Why Neil Wagner can inspire again on his Essex return

Why Neil Wagner can inspire again on his Essex return

Neil Wagner in action for Lancashire in 2016. Pic: Luke Adams

Having made such an impact last season, both on and off the field, Essex will be hoping New Zealand international Neil Wagner can make a similar impression in 2018.

The 31-year old will link up with his old teammates in May, following the early season spell of Australian Peter Siddle, who is available to Essex for the first five County Championship matches. Wagner’s contract currently expires at the end of July, however, there is the option for Essex to extend his stay, should they receive the green light from the New Zealand Cricket Board.

While Jamie Porter and Simon Harmer rightly grabbed the headlines for their exploits last season, Wagner was typically aggressive, wholehearted, and demonstrated his uncanny knack of making things happen when a game appears to be drifting.

Essex, and new head coach Anthony McGrath, know exactly what they’re going to get with Wagner; a serious competitor, a bowler not afraid to concede runs in search of vital wickets and a man willing to sweat buckets and put the hard yards in during any given game. Being a left-armer he has the added bonus of creating some useful footmarks for off-spinner Harmer to bowl into. That was a ploy that worked wonderfully well in 2017 as Essex lifted the Division One title.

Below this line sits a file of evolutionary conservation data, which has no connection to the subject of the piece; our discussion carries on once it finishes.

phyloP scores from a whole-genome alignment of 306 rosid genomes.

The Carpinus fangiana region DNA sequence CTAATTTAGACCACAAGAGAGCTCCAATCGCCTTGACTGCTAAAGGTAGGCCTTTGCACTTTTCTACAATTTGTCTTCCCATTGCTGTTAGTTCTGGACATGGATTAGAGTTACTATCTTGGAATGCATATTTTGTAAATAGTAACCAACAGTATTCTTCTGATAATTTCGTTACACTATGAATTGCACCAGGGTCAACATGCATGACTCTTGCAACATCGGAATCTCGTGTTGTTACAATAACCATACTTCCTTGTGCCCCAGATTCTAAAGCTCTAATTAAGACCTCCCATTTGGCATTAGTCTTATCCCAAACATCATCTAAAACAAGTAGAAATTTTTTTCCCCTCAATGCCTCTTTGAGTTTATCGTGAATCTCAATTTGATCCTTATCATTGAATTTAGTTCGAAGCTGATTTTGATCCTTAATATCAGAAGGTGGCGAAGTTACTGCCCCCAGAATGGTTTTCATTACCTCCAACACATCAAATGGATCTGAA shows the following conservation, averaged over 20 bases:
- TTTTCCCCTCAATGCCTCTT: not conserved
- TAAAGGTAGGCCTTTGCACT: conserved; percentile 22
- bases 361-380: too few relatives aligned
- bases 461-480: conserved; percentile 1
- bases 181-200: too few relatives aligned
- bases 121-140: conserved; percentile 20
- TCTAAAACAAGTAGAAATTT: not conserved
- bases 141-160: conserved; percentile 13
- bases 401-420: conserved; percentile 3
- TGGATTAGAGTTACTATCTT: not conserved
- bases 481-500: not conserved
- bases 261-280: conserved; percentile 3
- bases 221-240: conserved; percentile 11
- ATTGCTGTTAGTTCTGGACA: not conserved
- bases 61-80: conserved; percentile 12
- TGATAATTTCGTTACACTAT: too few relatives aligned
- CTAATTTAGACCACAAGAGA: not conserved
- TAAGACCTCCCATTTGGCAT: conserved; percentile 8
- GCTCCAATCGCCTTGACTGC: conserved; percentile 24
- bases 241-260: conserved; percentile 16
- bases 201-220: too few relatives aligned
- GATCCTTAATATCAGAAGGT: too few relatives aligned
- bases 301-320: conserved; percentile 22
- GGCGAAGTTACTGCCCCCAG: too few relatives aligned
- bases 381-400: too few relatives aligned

Wagner can also deliver sustained spells of hostile bowling; content to bang the ball in half way down and skidding the bouncers on, rarely wasting his energy as his accurate bumpers invariably find their target.

The bonus of being a relatively short quick, in bowling terms at least, is that the ball tends not to fly through harmlessly above head height but constantly asks searching  questions of the batsman. It was this mode of attack that rendered West Indies helpless on the opening day of the recent Test series at Wellington in December when Wagner ran through the tourists to record his Test best figures to date of 7-39.

His 31 wickets for Essex last season came at 35.32 in the Championship, but it’s his Test record that really catches the eye. He currently has 144 Test scalps at 27.87 in 34 Test matches. In 2017 he took 36 wickets for New Zealand at 25.47.

Essex have a player familiar with the surroundings and, just as importantly, with county cricket and English pitches. Short-term contracts dictate that a player needs to instantly hit the ground running, and there is no good reason why Wagner shouldn’t.

His initial contract encompasses just three County Championship matches and a plethora of Royal London One-Day Cup games plus of course a block of T20 cricket. All being well sure Essex will hope to extend that contract to include more four-day games in the rest of his stay at Chelmsford.

There are bowlers around who may possess more skill with the ball than Wagner, perhaps even the man he shared overseas duties with last season – Mohammad Amir – but character can sometimes be even more crucial to a club and Wagner possess this by the bucketload.

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